It’s only when that trader throws him into the sea with a millstone around his neck that the Pinocchio of the page changes. Critics of the book complain that Pinocchio so vividly describes the fifty-minute ordeal under the sea where fish consume his donkey flesh, leaving only the wooden skeleton behind. But it is this death that leads to Pinocchio’s true repentance.

Upon being pulled from the sea by the man (who then realized he wasn’t getting his drum!), Pinocchio repents. He changes. He seeks after his father Gepetto who had been swallowed by a great fish while searching for his son. He cares for the ailing blue fairy, sacrificing every earthly penny to restore her to health.

And it is at the end of this journey that Pinocchio becomes a real boy.

Sometimes the best part of good news is first knowing the bad news. Where Disney, sadly, offers cheap grace and a couple of catchy songs, Collodi walked his main character through the valley of the shadow of death. My children and I both appreciated the depth of Collodi’s story, which only left us wanting more of the film.

The Takeaway

More than a morality tale, Pinocchio tells the story of a living creature who was little more than dust, who was crafted into the image of his maker, destroyed his own conscience (yes, Collodi’s Pinocchio kills the cricket at the first suggestion that his actions were foolish), swallowed the most dastardly lies, and discarded the most valuable treasures, believing that his way would be more fruitful.

The real Pinocchio shows the consequence of foolishness as the main character chases fleeting pleasures and transforms fully into a donkey, just as it was promised he would.

The real Pinocchio shows that a cheap turn will not suffice. Talk is cheap if the heart remains darkened. Only the death of wicked selfishness can lead to the kind of change that would satisfy his heart’s greatest desire.

Pinocchio then shows the power of a transformed life as it radiates with true love, self-sacrifice, generosity, and joy.

Personally, I believe my children preferred Collodi’s story because it echoes the greatest story. Likewise, I think many dislike the original because it provides an all-too-familiar look into the depths of our own souls and makes clear that the road to true transformation comes through death to self.

The cost of becoming what we were created to be is quite severe. More than we would or could pay on our own. Am I allowed to say that Collodi’s Pinocchio made me praise my Savior?

 

 

Homeschool Dad : Year One

To think I commented at having taken two weeks in between posts in October. Our school year was complete yesterday – year one is in the books. I cannot state in a sentence the magnitude of the blessing I’ve received this year in exercising the privilege of educating my children. I loved it.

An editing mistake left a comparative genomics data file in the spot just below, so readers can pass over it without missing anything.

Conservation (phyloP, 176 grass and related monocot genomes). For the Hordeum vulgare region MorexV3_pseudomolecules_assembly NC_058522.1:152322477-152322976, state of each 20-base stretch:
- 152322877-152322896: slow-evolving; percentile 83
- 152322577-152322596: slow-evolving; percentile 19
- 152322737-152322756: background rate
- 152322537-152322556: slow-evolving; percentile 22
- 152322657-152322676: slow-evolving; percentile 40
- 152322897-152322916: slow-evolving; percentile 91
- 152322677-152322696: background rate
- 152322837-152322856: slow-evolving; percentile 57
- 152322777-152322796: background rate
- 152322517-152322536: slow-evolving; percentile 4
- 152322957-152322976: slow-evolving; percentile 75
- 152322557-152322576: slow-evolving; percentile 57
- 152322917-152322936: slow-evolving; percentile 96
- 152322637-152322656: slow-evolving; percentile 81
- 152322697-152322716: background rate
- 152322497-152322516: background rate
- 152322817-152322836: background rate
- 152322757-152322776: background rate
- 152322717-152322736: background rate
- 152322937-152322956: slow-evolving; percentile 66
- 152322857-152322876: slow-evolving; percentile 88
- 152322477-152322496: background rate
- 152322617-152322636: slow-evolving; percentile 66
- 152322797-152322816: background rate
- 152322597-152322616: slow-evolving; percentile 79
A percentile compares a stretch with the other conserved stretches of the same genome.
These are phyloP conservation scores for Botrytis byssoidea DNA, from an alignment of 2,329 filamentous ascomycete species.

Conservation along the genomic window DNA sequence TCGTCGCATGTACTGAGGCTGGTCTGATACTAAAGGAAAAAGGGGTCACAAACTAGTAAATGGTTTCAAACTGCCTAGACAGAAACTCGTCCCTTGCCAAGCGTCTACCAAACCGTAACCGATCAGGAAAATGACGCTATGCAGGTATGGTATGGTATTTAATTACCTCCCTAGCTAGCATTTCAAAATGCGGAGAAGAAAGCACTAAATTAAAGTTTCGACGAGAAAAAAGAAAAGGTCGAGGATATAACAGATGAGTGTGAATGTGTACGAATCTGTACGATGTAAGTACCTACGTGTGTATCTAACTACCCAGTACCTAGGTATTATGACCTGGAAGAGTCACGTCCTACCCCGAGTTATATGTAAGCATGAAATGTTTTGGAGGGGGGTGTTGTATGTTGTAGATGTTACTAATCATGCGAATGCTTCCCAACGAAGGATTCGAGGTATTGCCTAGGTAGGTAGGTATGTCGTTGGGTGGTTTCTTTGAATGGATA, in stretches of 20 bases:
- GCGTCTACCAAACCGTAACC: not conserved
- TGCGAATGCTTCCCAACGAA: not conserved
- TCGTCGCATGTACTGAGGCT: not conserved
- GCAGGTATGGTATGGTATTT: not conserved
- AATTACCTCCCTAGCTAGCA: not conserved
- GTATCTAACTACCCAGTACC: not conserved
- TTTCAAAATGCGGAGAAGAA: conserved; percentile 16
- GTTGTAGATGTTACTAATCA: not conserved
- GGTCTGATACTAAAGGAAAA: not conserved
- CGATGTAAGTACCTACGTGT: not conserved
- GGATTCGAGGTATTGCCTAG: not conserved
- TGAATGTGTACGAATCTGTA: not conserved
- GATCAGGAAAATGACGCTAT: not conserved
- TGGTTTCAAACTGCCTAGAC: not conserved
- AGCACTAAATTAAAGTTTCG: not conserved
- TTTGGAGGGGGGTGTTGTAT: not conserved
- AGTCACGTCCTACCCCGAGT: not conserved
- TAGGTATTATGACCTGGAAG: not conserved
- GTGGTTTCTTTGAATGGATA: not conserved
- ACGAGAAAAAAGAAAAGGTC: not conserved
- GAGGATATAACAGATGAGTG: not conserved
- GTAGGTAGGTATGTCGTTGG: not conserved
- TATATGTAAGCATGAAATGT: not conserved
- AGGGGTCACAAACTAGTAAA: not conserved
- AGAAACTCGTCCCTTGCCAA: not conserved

A friend asked recently how we’ve enjoyed the year. After sharing some of my joy, I shared that I only blew up a few times. That is, I could only recall a few instances where frustration reached a boiling point. To be sure of this, I asked #2 how many times dad exploded this year, to which he replied, “I don’t know, maybe three times?” Whew.

A year that began with uncertainty ended with assurance. I can do this. They can survive this. We can grow together. We can build fruitful rhythms into our lives and enjoy an inordinate amount of time together. I can still get my work done.

There is no doubt that these home rhythms have infringed on the other rhythms of life – work in particular. However, they’ve brought deep contemplation and consideration to bear on my views of family, work, and life. There are scores of topics to discuss in this realm. Perhaps with the summer hours I’ll get to a few of them.

In the meantime, I am encouraged. I am thankful. I am excited to see how we’ll adapt our summer rhythms and celebrate the break from formal education. I’m hoping we still play chess all summer, read fabulous books (and maybe even a bad one…), and explore the all-too-curious past, present, and future of this precious life we’ve been granted.

 

Homeschool Dad : Friday

Two weeks. I’ve taken a break of two weeks from posting. And yes, that was enough time for me to make yet another adjustment to what is now “normal.” Thankfully, I enjoy change and exploration, so I’ve relished the variety.

Perhaps the most exciting change is a new bit of furniture in our reading room. Three boys share one bedroom, two girls another. My wife and I have decided to use the attic as a bedroom, which leaves our smallest bedroom vacant. This has become our reading room… just another space to allow for learning.

07:45am – wake kiddos
08:20am – stretch
08:25am – catechism & prayer
08:35am – family walk
09:00am – history
09:30am – music
10:00am – literature
10:30am – language arts
11:20am – lunch
12:15pm – (take #4 to preschool)
12:45pm – Twenty Questions
01:15pm – math #1
01:35pm – math #2
02:00pm – math #3
03:00pm – (pick up #4 from preschool)